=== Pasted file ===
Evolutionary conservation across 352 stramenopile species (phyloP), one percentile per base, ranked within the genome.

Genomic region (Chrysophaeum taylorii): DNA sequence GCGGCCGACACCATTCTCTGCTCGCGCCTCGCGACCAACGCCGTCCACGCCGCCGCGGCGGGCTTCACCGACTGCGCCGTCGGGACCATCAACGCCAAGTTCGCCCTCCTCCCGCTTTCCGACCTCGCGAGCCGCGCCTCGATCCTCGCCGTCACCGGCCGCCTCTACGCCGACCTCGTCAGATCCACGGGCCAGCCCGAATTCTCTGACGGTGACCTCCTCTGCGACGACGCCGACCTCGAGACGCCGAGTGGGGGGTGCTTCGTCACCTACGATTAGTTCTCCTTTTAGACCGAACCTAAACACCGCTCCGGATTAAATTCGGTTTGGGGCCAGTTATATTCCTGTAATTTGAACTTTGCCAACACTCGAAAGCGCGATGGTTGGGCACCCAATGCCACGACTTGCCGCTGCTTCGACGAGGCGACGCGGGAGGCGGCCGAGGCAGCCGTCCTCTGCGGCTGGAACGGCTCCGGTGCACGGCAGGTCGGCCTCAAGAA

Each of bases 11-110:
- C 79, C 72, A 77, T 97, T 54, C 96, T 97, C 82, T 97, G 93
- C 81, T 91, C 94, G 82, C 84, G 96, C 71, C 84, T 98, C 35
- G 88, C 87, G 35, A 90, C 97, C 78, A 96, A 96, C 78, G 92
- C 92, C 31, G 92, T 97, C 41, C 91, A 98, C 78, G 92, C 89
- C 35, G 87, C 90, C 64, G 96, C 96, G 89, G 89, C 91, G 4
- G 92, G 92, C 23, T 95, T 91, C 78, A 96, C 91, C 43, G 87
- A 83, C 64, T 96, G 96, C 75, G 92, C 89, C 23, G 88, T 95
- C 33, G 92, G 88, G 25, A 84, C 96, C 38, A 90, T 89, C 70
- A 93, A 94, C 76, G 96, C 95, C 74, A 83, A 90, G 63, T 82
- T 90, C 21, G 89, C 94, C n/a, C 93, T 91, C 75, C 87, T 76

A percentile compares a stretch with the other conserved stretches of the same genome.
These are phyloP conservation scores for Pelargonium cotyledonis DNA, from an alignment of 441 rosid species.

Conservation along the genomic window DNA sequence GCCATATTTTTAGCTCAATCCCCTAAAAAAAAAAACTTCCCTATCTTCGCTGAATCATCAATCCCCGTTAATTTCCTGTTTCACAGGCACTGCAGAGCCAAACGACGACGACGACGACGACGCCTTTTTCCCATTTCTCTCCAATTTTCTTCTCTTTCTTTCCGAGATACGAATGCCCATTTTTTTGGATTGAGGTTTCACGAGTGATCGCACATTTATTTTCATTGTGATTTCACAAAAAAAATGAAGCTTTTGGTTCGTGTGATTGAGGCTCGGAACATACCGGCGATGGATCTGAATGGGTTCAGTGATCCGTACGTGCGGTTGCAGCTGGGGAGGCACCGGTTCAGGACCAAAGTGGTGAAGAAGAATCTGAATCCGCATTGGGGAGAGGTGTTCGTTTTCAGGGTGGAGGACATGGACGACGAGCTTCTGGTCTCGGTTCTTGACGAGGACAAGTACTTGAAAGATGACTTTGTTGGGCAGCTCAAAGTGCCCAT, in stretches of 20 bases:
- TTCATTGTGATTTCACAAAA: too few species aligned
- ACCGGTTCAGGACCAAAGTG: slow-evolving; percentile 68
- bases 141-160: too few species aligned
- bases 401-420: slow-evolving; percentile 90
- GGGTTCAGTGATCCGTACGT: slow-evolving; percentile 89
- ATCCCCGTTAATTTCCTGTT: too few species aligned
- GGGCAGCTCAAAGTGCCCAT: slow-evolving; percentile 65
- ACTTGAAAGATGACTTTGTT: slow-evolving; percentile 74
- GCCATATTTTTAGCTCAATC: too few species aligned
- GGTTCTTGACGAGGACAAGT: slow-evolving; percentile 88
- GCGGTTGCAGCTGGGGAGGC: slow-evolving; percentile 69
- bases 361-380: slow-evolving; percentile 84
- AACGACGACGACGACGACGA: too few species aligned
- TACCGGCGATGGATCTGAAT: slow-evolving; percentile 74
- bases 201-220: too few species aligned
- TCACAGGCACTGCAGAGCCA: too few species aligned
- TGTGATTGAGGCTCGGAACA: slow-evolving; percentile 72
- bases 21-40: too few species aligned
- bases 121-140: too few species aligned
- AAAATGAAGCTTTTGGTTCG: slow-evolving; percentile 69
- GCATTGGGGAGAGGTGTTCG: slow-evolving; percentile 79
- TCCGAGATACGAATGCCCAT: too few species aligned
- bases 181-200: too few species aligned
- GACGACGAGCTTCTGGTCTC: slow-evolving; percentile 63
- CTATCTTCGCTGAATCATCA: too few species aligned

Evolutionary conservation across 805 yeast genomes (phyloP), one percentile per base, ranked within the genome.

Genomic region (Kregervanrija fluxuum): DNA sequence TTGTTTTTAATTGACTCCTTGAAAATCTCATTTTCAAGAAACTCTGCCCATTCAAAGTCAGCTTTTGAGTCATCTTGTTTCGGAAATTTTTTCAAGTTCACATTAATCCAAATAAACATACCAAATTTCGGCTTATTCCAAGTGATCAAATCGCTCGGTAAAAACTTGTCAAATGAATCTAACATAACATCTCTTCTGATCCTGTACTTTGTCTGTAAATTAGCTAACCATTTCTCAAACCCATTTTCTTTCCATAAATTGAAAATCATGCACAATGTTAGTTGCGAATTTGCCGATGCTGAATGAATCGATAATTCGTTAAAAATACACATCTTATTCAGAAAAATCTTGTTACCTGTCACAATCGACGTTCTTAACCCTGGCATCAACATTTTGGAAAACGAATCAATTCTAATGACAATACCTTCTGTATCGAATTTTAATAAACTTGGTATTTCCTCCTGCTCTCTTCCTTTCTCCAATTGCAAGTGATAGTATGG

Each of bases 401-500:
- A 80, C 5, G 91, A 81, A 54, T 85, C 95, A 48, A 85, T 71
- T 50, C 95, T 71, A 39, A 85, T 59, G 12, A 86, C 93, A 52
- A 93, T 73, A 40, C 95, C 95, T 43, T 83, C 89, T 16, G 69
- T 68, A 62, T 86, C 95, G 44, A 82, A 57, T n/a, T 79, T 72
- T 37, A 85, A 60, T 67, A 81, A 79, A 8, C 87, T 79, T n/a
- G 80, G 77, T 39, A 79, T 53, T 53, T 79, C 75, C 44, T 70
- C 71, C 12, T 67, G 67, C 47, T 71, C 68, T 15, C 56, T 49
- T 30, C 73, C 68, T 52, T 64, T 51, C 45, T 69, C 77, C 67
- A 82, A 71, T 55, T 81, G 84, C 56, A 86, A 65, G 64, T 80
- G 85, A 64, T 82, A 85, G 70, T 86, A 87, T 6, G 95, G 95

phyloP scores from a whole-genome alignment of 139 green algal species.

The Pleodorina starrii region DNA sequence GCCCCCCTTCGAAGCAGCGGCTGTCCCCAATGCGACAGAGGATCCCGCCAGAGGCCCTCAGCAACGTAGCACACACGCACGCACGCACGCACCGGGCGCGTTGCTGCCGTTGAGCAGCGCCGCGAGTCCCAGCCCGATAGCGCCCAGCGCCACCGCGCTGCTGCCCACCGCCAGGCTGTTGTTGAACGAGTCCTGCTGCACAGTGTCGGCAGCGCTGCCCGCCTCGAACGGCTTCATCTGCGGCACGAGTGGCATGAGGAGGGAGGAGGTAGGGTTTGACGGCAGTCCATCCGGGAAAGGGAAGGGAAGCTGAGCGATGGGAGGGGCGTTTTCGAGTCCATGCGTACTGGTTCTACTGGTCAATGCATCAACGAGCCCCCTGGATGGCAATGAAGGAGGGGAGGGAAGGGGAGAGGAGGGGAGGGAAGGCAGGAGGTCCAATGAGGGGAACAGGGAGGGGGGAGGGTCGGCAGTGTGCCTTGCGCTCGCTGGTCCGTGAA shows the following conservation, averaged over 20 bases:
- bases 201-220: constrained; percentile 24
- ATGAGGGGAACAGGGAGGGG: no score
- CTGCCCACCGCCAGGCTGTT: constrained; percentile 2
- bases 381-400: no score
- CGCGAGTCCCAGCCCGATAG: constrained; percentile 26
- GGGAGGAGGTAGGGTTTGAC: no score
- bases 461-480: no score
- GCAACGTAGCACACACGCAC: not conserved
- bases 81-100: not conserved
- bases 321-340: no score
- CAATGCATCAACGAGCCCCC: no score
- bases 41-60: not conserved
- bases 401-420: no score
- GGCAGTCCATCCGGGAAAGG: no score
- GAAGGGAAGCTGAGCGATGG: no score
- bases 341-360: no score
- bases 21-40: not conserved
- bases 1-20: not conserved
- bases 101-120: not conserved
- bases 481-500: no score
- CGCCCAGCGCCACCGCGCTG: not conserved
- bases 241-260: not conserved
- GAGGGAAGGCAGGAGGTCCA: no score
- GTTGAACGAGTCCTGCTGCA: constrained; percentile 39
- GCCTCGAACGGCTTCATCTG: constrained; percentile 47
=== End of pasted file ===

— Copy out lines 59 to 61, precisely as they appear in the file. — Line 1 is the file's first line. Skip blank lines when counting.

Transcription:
- CTGCCCACCGCCAGGCTGTT: constrained; percentile 2
- bases 381-400: no score
- CGCGAGTCCCAGCCCGATAG: constrained; percentile 26